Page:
Branding dates back hundreds of years. It's what farmers used to mark their livestock as their own so as to identify the owner. Branding is, "The action of marking with a branding iron". The goal of branding today is not so different. 'Branding' your business into the minds of your audience is what creating eye catching marketing material is all about. The goal is for your target audience to think of you when they need the solution that your business provides.
How does all this work? It starts with a recognizable logo. The best way to build brand recognition is to find lots of creative places to use your logo. A lot of designers, like myself will provide an entire branding package. A basic branding package includes the main logo, alternate logos, submarks, and a color palette. The alternate logos and submarks are smaller versions of the main logo, but still represent your brand overall. After a branding package is completed, you receive single files of each design created, usually this includes multiple files of the same element, but in different color variations, as well as a branding board.
What is a Branding Board?
A branding board gives you an at-a-glance look at your logos, alternate logos, submarks, color palette, and fonts that make up your brand's aesthetic and visual style. A branding board allows you to see all of this at a glance! It's a great resource to keep near your workspace to use when creating marketing material. Whether that be printed items or online marketing or promotional material, keeping your content on brand, consistent, and cohesive will build brand recognition.
*Tip: If you work with other designers make sure to send them your branding board. This helps them know exactly how to keep the visual content they create for you, on brand. Using your logo, brand fonts, and color palette consistently is what helps people remember you and your business! Do your best to avoid using a lot of different fonts and different colors when creating posts, email campaigns, and any other marketing material. This simply makes it harder for people to remember you in the future.
What should be included in a Branding Board?
Main logo, alternate logos and submarks are basic elements that should be included in any branding project. Generally, the alternate logos and submarks represent the main logo, but are re-arranged a bit. You've probably seen these elements in other brands and not even realized it. The Chick-Fil-A logo is a great example. They have a few variations, one is typed out on one line with the first letter, their C with the chicken design. You'll also notice just the C by itself in other areas the entire logo main not fit. Having multiple elements like this allows you to showcase your brand in more versatile and creative ways.
Why do you need a branding board?
Branding helps your clients/customers remember you. When people know what you offer and they start seeing your logo pop up in different areas, you'll start to become top of mind. As soon as they need what you have to offer, they will think of you first. Branding isn't about having the prettiest logo, or the trendiest colors, it's about creating a cohesive look that stands the test of time. Something you can use continuously use to 'brand' your business into the minds of your audience.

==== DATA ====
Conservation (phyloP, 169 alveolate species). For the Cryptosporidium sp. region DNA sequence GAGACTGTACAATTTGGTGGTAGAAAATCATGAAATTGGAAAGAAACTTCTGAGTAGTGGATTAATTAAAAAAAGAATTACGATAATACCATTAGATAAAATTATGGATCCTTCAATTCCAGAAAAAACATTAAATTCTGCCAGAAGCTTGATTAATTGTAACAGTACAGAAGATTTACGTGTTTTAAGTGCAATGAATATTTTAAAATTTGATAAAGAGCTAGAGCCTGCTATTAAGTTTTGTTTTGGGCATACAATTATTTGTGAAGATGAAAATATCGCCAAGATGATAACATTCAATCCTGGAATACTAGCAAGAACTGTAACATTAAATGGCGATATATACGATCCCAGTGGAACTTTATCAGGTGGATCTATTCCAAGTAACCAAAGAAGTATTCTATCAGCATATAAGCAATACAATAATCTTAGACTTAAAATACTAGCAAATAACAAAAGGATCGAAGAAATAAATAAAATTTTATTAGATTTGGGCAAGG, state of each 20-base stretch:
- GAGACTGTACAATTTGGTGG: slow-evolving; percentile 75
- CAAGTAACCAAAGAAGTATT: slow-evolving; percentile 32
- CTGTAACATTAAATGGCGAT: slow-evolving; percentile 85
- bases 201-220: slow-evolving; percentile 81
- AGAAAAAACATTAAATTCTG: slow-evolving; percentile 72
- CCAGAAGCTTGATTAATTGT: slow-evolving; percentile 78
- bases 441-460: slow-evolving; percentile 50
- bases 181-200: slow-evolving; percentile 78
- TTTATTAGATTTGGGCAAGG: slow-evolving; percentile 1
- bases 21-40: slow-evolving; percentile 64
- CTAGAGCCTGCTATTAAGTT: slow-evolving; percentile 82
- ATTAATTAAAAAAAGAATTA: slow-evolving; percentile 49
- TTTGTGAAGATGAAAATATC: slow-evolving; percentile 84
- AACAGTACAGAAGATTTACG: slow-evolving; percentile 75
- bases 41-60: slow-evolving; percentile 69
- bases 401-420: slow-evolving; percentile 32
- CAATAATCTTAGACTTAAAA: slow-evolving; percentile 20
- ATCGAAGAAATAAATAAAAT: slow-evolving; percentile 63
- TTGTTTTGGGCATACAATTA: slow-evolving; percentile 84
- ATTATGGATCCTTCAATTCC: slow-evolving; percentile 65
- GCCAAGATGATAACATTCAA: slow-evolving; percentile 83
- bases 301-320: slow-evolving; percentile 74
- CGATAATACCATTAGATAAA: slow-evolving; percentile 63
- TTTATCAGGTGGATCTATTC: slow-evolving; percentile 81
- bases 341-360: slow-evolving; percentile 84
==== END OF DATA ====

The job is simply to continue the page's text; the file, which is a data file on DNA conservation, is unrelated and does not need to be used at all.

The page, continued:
When I first started my business I was all over social media. I stay consistent in the way I presented myself and even though some of my friends and family didn't need my services, they referred me to their friends and family because they consistently saw me putting out information on the services I offer. That information just happened to be curated in a way that was consistent each time I posted. Brand recognition happens when you're using your branding consistently throughout social media, email marketing, business cards, flyers, emails, the list goes on!
Branding Board Examples
Here are a few branding board examples to spark some creative inspiration! A logo is simply one piece of the puzzle. As you can see in these branding board examples, the logo is the main element of your branding, the alternate logos, submarks, and a color palette truly give the rest of the brand so much life. Alternate logos and submarks still represent your company, but allow you to have variety of ways to showcase it. Having all of these options allows you to continue to build brand recognition in a more subtle way than always using the main logo everywhere.
What are the numbers and letters underneath the colors?
Those are the color codes or if you want to get really technical, they're called Web Safe RBG Color Codes. This means if you're creating marketing material that's going to go on the web you can type in that code to get your exact branding color. I encourage a lot of my clients to use Canva an amazing resource for creating marketing material. The codes underneath the photos work in Canva, so you can choose a template to work with, swap out their fonts for your branded fonts, swap out the colors and BAM that template now looks perfectly on brand!